“I have always been overweight and the major reason is my inclination towards the unhealthy junk food. And, when I see Eesa, I know that his inclination from the very start has been towards more nutritious and healthy food,” she explains.
“I say this from experience that it is easy to set your child’s food choices than to change the eating pattern and choice of food of the adults. And, it can be possible only when they understand the flavors, the nutritional value, the process of cooking, etc.,” continues Sanaa.
“In my case, I can safely say that it’s my son who’s changing my food habits and not vice-versa,” she chuckles.
We also discuss how for most parents, academics is the first priority followed by engaging their children in some form of sports or physical activity.
“So, how do you convince the parents that involving kids in cooking is also important?” I enquire.
“I explain to them that if you involve children in cooking, then they’ll not be fussy eaters,” she replies.
“What safety measures do you undertake at Kidchen to avoid any mishap or injuries?” I probe further.
“We completely avoid fire! Instead, we use oven or induction, which is also placed on a higher platform. Also, we only use Curious Chef products like knives, etc., which are kid-friendly and will never lead to any cuts or injuries while chopping, peeling, etc.,” she explains.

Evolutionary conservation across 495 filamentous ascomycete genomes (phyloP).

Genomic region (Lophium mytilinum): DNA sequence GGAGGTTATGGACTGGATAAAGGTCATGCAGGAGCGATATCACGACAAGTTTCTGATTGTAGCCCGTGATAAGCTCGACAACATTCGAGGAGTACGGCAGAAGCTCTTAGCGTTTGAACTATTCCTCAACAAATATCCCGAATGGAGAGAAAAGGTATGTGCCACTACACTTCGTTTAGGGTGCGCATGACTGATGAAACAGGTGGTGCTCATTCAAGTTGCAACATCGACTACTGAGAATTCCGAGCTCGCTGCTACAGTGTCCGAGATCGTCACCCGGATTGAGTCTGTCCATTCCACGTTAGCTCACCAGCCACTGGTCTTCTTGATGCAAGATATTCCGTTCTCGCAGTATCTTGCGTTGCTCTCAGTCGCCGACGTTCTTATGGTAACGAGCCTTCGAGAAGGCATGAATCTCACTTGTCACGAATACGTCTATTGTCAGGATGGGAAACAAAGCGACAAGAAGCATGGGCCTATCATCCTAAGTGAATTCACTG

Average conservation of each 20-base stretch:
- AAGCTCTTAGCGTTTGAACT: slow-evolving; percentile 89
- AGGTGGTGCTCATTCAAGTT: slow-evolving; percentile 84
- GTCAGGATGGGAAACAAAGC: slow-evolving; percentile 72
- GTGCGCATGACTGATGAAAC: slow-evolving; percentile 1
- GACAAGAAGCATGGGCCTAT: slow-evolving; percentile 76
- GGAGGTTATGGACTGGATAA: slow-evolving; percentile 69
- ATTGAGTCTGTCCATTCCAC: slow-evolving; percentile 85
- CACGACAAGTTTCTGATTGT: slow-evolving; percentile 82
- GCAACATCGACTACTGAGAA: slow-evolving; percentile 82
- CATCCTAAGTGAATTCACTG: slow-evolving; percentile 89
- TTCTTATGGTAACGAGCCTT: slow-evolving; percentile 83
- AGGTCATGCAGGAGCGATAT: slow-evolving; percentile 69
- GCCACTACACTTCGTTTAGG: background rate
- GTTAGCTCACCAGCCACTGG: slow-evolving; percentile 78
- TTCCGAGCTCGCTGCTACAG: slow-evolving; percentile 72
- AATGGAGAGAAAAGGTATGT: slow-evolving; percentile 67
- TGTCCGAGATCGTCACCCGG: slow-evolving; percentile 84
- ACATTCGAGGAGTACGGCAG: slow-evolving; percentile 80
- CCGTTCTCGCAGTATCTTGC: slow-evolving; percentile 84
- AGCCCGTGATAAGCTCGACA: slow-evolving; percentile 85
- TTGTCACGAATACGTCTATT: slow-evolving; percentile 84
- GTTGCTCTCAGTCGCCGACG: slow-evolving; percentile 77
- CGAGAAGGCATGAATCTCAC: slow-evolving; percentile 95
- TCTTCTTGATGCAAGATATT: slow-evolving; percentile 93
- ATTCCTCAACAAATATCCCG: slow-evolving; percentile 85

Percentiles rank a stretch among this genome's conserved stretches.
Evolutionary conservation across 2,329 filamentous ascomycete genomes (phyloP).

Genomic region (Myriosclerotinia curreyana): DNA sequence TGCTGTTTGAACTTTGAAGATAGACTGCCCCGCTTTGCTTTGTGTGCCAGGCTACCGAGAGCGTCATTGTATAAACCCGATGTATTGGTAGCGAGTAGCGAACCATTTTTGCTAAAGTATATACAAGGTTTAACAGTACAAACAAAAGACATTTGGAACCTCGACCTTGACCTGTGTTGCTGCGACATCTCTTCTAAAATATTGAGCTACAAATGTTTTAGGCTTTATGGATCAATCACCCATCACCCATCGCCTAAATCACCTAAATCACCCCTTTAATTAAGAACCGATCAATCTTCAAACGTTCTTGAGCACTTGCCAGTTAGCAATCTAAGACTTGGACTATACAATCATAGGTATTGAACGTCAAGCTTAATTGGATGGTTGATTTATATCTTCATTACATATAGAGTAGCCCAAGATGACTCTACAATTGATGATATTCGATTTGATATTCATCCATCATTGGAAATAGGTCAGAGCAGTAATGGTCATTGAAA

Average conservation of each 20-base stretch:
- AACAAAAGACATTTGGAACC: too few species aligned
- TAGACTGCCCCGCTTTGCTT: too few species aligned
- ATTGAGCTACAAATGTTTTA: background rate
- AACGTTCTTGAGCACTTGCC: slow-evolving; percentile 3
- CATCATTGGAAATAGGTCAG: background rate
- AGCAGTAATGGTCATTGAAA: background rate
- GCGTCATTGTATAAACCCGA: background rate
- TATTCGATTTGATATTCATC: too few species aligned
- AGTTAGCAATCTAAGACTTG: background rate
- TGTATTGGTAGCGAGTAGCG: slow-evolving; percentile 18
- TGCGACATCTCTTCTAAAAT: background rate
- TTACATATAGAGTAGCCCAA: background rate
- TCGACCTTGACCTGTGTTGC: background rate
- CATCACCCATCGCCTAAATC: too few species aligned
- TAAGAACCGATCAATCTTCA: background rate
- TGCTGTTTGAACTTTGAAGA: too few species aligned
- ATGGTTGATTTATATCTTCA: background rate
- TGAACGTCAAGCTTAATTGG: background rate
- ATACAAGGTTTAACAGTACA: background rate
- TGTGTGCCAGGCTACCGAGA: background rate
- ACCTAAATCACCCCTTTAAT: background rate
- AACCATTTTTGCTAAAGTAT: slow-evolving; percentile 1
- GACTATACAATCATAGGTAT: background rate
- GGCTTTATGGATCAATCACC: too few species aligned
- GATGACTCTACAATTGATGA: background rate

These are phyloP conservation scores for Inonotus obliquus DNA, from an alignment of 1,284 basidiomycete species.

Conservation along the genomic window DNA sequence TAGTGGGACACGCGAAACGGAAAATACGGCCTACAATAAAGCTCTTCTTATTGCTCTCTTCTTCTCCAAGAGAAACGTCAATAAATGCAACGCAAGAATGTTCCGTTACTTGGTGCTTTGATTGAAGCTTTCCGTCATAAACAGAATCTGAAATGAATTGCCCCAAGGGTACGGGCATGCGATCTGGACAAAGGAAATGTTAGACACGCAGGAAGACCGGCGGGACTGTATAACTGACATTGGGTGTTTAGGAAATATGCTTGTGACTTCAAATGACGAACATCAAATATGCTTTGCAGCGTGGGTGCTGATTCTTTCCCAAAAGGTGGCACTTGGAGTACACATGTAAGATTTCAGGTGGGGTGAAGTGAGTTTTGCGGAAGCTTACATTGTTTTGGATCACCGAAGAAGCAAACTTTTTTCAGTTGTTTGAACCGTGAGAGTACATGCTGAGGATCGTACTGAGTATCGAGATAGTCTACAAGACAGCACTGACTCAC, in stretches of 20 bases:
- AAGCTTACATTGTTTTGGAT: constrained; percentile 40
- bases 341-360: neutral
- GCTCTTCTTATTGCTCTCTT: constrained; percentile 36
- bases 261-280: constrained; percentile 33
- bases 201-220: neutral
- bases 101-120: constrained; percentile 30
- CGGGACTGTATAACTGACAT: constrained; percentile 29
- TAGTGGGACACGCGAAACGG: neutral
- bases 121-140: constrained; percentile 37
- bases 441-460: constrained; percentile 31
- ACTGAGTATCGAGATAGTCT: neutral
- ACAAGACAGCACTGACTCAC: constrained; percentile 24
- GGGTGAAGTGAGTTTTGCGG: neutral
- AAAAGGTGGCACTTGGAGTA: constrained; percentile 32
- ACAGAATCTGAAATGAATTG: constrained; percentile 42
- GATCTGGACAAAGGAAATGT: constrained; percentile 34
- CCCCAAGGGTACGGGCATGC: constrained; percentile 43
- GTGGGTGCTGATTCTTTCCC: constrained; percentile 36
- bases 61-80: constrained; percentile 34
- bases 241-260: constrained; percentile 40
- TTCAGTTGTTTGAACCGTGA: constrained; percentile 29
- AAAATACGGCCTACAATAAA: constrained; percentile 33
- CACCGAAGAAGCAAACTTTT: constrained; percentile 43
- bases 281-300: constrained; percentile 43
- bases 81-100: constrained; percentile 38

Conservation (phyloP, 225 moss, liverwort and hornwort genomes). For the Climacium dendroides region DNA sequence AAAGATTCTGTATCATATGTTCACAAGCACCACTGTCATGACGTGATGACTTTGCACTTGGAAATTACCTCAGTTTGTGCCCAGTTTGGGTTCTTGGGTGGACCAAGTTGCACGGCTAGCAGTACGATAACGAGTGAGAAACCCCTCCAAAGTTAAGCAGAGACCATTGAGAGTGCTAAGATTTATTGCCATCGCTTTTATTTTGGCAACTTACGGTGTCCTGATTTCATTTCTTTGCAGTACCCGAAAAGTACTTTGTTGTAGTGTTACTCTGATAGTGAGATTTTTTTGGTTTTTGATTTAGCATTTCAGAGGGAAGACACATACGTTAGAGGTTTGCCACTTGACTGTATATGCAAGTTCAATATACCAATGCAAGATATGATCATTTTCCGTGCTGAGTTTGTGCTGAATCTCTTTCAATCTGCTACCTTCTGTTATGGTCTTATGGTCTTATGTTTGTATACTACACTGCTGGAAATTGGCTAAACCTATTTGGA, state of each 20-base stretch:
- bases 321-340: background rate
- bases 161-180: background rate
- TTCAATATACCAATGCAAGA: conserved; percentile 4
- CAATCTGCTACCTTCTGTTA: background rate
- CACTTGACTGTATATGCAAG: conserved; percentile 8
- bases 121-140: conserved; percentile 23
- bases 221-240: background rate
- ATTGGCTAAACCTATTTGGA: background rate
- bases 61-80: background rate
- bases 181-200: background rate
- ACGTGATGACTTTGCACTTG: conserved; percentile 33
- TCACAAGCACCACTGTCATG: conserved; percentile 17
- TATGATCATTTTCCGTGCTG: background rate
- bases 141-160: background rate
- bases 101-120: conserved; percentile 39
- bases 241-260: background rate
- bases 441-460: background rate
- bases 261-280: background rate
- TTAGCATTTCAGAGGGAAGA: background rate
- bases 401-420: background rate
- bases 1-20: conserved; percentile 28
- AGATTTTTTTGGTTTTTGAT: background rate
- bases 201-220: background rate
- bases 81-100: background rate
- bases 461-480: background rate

“Only kids from the higher age-group are given peelers and graters, and that too after training them properly,” tells Sanaa.
Me: Nowadays, most parents prefer eating out or ordering food. How do you encourage the kids and their parents to revive the culture of cooking at home which will ensure good health in the long run?
Sanaa: We have deliberately incorporated such recipes which a child can cook at home by themselves. And, when the parents see their children cooking, they also get involved.
Me: And, what do you feel about the equal share of kitchen responsibilities amongst the parents. How do you preach to the kids that cooking is not gender-specific?
Sanaa: I do preach it but in a subtle manner. I always tell them that cooking is not an only important thing but washing the utensils, cleaning the slab, etc., are also very important. When I instruct them to try the dishes at home, I make it a point to say that try this dish with your mumma and papa both. So, I mean with these little things, I convey the kids that cooking is a life skill which everyone should know.